Trying to solve a issue with a long running report adn letting the user know to wait

2 posts, 0 answers
  1. Wired_Nerve
    Wired_Nerve avatar
    163 posts
    Member since:
    Oct 2007

    Posted 10 Feb 2015 Link to this post

    So I posted a question on the ASP.NET forums @ Microsoft and I have not gotten any useful suggestions on how to solve this issue.  I am hoping perhaps a telerik tool might be able to solve this issue...

    If you know of something please point me in the right direction... 
    here is the original post.. I have copied it below...

    QUICK COMMENT:So I am currently trying to figure out how to use AJAX, JQUERY, BLOCKUI and ASHX handlers to generate a very large report in CSV.  The report generation is spawned by clicking on a hyperlink which will call a javascript function that will execute a AJAX call.  As of right now I get the ajax call to execute, but I have not yet figured out how to get the ajax success method to dump the report to the calling client browser yet.

    How do I get the ashx handler to work with the master page to generate a report when the user clicks on the hyperlink.I can get it to work if I just route the hyper link control directly to the ashx page, but I eventually need to add code to block the UI while this report being generated.  In the ajax, I am thinking I need to do some type of action to force the browser to kick out the report.. Just not sure what...I have a master page with the following code:
    <script type="text/javascript">
    function startReport(result) {
    url: "HTTPHandlers/TagExportHandler.ashx",
    context: document.body,
    success: function(){
    //Eventually put code to block UI and etc while report is rendering...

    In the markup I have a asp:hyperlink control... <asp:HyperLink ID="HyperLink1" runat="server" NavigateUrl="~/HTTPHandlers/TagExportHandler.ashx" OnClick="startReport('');">Tag Export 2</asp:HyperLink>

    Then I have a ASHX control that does the following.. 
    public void ProcessRequest(HttpContext context)
    using (var db = new TIPWebITDataContext())
    string _exportContent = "";
    int[] userDepartments = ((User)HttpContext.Current.Session["currentUser"]).Departments.ToArray();
    List<TagDetailsDepartments> tagsModelCsvDepartmentses = null;
    List<TagDetailsNonDepartments> tagModelCsvNonDepartmentses = null;
    var data = GetTagDetails(db, "");
    CsvContext cc = new CsvContext();
    using (var writer = new System.IO.StreamWriter(context.Response.OutputStream))
    CsvFileDescription output = new CsvFileDescription
    QuoteAllFields = true,
    EnforceCsvColumnAttribute = true
    context.Response.AddHeader("content-disposition", "attachment; filename=TagExport.csv");
    context.Response.ContentType = "text/csv";
    if (userDepartments.Count() > 1)
    tagsModelCsvDepartmentses = ((IQueryable<TagDetailsDepartments>)data).ToList();
    cc.Write(tagsModelCsvDepartmentses.ToList(), writer, output);
    tagModelCsvNonDepartmentses = ((IQueryable<TagDetailsNonDepartments>)data).ToList();
    cc.Write(tagModelCsvNonDepartmentses.ToList(), writer, output);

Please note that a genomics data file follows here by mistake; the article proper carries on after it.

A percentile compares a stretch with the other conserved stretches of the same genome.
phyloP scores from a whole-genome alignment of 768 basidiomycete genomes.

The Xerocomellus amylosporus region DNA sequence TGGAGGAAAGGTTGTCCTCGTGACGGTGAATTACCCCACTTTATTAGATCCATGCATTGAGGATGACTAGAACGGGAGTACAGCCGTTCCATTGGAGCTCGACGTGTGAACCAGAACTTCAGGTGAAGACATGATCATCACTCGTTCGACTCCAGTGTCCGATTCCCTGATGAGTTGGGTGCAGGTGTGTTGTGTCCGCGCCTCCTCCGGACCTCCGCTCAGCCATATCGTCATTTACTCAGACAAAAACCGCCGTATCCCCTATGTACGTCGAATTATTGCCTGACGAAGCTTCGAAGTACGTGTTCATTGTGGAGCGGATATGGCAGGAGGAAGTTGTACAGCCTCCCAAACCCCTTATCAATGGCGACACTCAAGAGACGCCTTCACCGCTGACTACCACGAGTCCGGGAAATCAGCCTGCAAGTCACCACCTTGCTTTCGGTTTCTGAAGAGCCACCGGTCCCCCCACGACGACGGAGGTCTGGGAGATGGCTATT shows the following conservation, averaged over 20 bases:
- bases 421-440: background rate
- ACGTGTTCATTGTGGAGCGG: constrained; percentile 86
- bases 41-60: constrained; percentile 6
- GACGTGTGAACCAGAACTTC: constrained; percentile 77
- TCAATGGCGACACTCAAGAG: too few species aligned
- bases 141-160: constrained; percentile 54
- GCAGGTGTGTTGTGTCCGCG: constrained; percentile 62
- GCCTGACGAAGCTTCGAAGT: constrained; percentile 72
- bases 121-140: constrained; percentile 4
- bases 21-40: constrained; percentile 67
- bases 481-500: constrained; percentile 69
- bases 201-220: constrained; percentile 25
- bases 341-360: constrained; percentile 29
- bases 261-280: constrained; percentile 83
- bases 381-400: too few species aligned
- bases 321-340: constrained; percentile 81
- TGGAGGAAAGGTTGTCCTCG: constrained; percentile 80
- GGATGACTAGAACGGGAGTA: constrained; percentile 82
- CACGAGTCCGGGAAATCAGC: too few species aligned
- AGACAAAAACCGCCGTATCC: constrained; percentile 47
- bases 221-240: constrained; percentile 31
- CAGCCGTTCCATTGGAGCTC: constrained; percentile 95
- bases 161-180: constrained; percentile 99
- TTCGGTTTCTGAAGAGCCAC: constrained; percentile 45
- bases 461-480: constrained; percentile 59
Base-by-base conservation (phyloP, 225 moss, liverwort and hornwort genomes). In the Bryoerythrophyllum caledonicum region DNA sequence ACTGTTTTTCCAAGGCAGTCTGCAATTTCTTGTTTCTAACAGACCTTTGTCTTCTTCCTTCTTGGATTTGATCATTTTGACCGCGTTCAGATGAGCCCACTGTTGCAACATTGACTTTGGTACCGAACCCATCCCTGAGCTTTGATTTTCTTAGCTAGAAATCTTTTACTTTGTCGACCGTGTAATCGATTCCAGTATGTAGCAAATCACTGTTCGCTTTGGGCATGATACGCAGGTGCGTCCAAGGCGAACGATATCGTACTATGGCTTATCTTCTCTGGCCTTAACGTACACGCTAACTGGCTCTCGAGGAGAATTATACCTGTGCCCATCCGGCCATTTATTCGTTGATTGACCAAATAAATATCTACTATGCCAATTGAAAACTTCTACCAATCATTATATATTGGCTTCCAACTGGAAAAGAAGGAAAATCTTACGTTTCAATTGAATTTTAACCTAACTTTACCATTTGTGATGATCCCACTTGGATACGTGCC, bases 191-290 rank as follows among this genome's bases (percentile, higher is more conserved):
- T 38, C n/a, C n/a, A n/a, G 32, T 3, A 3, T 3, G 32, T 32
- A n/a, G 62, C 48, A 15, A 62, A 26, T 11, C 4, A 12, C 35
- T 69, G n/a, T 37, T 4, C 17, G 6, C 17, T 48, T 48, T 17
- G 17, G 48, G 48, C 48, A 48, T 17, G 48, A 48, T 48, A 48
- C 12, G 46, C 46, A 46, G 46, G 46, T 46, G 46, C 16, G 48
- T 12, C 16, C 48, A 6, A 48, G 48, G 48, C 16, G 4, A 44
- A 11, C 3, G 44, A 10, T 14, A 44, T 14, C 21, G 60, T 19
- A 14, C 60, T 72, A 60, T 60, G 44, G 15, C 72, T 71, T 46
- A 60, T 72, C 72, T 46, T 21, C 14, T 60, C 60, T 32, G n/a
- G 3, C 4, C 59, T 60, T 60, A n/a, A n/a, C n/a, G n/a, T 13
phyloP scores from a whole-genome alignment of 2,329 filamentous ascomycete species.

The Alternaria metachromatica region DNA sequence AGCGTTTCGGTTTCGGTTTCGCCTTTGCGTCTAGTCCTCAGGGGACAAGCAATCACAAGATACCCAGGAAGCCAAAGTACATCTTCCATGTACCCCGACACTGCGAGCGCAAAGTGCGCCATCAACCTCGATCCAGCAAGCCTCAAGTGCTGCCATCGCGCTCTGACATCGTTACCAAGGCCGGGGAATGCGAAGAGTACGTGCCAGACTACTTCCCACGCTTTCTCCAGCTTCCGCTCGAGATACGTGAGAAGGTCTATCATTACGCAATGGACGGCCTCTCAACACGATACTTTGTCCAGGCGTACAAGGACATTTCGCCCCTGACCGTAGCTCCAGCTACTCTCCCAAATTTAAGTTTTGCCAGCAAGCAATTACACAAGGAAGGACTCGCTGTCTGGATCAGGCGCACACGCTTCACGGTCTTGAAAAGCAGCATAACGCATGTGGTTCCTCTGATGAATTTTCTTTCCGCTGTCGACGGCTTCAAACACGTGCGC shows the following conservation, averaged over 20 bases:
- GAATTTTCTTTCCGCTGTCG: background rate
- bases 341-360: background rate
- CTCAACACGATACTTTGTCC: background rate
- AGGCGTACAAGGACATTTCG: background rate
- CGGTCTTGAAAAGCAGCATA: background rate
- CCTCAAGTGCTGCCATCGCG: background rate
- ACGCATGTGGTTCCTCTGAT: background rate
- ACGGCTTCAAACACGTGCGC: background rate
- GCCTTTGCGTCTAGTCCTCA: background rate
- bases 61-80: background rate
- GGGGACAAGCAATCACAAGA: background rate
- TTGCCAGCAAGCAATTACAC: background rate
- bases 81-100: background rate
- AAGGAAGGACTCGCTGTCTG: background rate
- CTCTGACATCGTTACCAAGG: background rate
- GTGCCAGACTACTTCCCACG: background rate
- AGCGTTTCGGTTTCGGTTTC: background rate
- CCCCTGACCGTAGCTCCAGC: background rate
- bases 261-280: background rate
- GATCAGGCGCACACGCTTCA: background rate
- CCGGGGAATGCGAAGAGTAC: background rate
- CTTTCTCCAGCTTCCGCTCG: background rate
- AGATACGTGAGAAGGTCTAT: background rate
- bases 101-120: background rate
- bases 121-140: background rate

context.Response.StatusCode = 200;
    cc = null;
    output = null;
    data = null;
    tagsModelCsvDepartmentses = null;
    tagModelCsvNonDepartmentses = null;
    userDepartments = null;
    // context.Session.Add("TagExport", "Complete");

  2. Marin Bratanov
    Marin Bratanov avatar
    4652 posts

    Posted 12 Feb 2015 Link to this post

    Hello Warren,

    An AJAX request cannot send you a file as sending a file requires the headers to be modified, while an XHR request has a very strict structure.

    What I can suggest you consider is the following:

    1. Direct the entire browser to the handler and add the content-disposition: attachment header, so the current page will stay in the browser and the file will be treated as a popup window so it does not interfere with the user's workflow.
    2. Since the report runs for a long time, you can use the client-side click of the link to show a message and a cookie in the response together with an interval to know when to hide it. The approach is outlined in the following code library entry: The issue is that there are no events that notify the developer the file has been received in the browser, or that the save/open dialog has been shown, etc. Simply, the developer cannot know what happens with files on the user's machine. Thus, this approach may not be universal and may not work in all cases.
    3. Once you can fire JS functions for the request start and response end, you can consider the UI that you can show to the user. Perhaps the simplest approach is to use a RadNotification control, as it has both show() and hide() client-side methods, it provide a nice UI and it also offers the AutoCloseDelay property that lets it hide automatically after a while in case something goes amiss with the cookie approach.

    This, actually, is not related to our controls but to the generic way browsers handle this and, therefore, we do not have a control that can do this automatically for you.

    Marin Bratanov

    Check out the Telerik Platform - the only platform that combines a rich set of UI tools with powerful cloud services to develop web, hybrid and native mobile apps.

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